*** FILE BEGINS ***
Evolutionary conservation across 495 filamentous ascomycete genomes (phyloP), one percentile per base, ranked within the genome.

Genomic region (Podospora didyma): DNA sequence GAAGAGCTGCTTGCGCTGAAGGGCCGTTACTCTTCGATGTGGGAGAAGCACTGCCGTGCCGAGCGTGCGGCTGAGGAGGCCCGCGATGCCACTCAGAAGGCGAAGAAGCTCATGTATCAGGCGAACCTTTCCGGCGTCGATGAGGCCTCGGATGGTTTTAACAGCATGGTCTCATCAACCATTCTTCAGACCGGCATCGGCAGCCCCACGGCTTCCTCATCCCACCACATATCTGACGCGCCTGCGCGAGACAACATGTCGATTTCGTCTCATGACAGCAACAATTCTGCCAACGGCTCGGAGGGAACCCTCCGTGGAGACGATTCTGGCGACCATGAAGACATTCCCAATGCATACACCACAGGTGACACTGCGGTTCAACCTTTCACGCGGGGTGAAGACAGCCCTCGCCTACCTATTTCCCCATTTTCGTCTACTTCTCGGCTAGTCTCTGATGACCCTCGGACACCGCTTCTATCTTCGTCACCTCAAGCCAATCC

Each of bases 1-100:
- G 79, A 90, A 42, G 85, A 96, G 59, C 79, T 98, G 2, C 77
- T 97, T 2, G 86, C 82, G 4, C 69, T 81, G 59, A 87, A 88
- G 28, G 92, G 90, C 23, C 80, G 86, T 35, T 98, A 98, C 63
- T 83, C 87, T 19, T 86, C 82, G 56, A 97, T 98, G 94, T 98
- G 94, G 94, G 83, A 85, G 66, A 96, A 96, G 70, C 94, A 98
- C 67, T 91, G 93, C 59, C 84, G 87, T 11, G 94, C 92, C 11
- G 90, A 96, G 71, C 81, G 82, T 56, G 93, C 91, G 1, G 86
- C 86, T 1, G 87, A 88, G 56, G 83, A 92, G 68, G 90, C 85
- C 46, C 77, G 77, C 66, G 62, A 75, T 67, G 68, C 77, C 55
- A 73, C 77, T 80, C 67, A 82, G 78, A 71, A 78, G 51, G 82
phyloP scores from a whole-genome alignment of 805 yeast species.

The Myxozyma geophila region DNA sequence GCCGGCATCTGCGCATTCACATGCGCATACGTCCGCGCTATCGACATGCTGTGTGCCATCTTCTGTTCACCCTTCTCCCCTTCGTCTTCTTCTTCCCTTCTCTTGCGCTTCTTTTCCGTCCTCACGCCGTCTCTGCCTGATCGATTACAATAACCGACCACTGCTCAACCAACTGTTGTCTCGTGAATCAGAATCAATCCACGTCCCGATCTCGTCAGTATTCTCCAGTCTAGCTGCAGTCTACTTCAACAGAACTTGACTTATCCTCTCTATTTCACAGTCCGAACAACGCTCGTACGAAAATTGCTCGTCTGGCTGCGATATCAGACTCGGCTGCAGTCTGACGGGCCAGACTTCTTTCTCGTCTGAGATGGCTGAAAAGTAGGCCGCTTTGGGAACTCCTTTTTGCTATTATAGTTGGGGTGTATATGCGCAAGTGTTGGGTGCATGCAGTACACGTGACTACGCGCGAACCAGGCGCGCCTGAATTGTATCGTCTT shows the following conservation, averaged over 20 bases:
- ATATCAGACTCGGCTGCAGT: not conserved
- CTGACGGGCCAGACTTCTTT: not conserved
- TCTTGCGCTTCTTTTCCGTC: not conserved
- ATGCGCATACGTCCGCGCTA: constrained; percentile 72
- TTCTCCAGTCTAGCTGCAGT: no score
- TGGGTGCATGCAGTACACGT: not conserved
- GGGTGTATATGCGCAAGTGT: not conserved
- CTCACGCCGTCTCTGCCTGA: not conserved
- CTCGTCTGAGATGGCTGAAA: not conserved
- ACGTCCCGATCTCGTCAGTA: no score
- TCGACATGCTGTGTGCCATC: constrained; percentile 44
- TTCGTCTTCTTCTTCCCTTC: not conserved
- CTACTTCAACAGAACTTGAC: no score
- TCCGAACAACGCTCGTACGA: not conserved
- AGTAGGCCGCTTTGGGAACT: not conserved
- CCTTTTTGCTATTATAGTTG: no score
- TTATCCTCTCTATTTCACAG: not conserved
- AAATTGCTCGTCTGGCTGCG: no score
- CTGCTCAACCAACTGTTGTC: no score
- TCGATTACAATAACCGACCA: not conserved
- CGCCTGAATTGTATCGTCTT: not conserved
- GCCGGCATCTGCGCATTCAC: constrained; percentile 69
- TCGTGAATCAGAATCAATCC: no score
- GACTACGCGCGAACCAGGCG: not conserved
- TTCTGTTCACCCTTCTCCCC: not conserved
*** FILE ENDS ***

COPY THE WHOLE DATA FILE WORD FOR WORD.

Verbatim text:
Evolutionary conservation across 495 filamentous ascomycete genomes (phyloP), one percentile per base, ranked within the genome.

Genomic region (Podospora didyma): DNA sequence GAAGAGCTGCTTGCGCTGAAGGGCCGTTACTCTTCGATGTGGGAGAAGCACTGCCGTGCCGAGCGTGCGGCTGAGGAGGCCCGCGATGCCACTCAGAAGGCGAAGAAGCTCATGTATCAGGCGAACCTTTCCGGCGTCGATGAGGCCTCGGATGGTTTTAACAGCATGGTCTCATCAACCATTCTTCAGACCGGCATCGGCAGCCCCACGGCTTCCTCATCCCACCACATATCTGACGCGCCTGCGCGAGACAACATGTCGATTTCGTCTCATGACAGCAACAATTCTGCCAACGGCTCGGAGGGAACCCTCCGTGGAGACGATTCTGGCGACCATGAAGACATTCCCAATGCATACACCACAGGTGACACTGCGGTTCAACCTTTCACGCGGGGTGAAGACAGCCCTCGCCTACCTATTTCCCCATTTTCGTCTACTTCTCGGCTAGTCTCTGATGACCCTCGGACACCGCTTCTATCTTCGTCACCTCAAGCCAATCC

Each of bases 1-100:
- G 79, A 90, A 42, G 85, A 96, G 59, C 79, T 98, G 2, C 77
- T 97, T 2, G 86, C 82, G 4, C 69, T 81, G 59, A 87, A 88
- G 28, G 92, G 90, C 23, C 80, G 86, T 35, T 98, A 98, C 63
- T 83, C 87, T 19, T 86, C 82, G 56, A 97, T 98, G 94, T 98
- G 94, G 94, G 83, A 85, G 66, A 96, A 96, G 70, C 94, A 98
- C 67, T 91, G 93, C 59, C 84, G 87, T 11, G 94, C 92, C 11
- G 90, A 96, G 71, C 81, G 82, T 56, G 93, C 91, G 1, G 86
- C 86, T 1, G 87, A 88, G 56, G 83, A 92, G 68, G 90, C 85
- C 46, C 77, G 77, C 66, G 62, A 75, T 67, G 68, C 77, C 55
- A 73, C 77, T 80, C 67, A 82, G 78, A 71, A 78, G 51, G 82
phyloP scores from a whole-genome alignment of 805 yeast species.

The Myxozyma geophila region DNA sequence GCCGGCATCTGCGCATTCACATGCGCATACGTCCGCGCTATCGACATGCTGTGTGCCATCTTCTGTTCACCCTTCTCCCCTTCGTCTTCTTCTTCCCTTCTCTTGCGCTTCTTTTCCGTCCTCACGCCGTCTCTGCCTGATCGATTACAATAACCGACCACTGCTCAACCAACTGTTGTCTCGTGAATCAGAATCAATCCACGTCCCGATCTCGTCAGTATTCTCCAGTCTAGCTGCAGTCTACTTCAACAGAACTTGACTTATCCTCTCTATTTCACAGTCCGAACAACGCTCGTACGAAAATTGCTCGTCTGGCTGCGATATCAGACTCGGCTGCAGTCTGACGGGCCAGACTTCTTTCTCGTCTGAGATGGCTGAAAAGTAGGCCGCTTTGGGAACTCCTTTTTGCTATTATAGTTGGGGTGTATATGCGCAAGTGTTGGGTGCATGCAGTACACGTGACTACGCGCGAACCAGGCGCGCCTGAATTGTATCGTCTT shows the following conservation, averaged over 20 bases:
- ATATCAGACTCGGCTGCAGT: not conserved
- CTGACGGGCCAGACTTCTTT: not conserved
- TCTTGCGCTTCTTTTCCGTC: not conserved
- ATGCGCATACGTCCGCGCTA: constrained; percentile 72
- TTCTCCAGTCTAGCTGCAGT: no score
- TGGGTGCATGCAGTACACGT: not conserved
- GGGTGTATATGCGCAAGTGT: not conserved
- CTCACGCCGTCTCTGCCTGA: not conserved
- CTCGTCTGAGATGGCTGAAA: not conserved
- ACGTCCCGATCTCGTCAGTA: no score
- TCGACATGCTGTGTGCCATC: constrained; percentile 44
- TTCGTCTTCTTCTTCCCTTC: not conserved
- CTACTTCAACAGAACTTGAC: no score
- TCCGAACAACGCTCGTACGA: not conserved
- AGTAGGCCGCTTTGGGAACT: not conserved
- CCTTTTTGCTATTATAGTTG: no score
- TTATCCTCTCTATTTCACAG: not conserved
- AAATTGCTCGTCTGGCTGCG: no score
- CTGCTCAACCAACTGTTGTC: no score
- TCGATTACAATAACCGACCA: not conserved
- CGCCTGAATTGTATCGTCTT: not conserved
- GCCGGCATCTGCGCATTCAC: constrained; percentile 69
- TCGTGAATCAGAATCAATCC: no score
- GACTACGCGCGAACCAGGCG: not conserved
- TTCTGTTCACCCTTCTCCCC: not conserved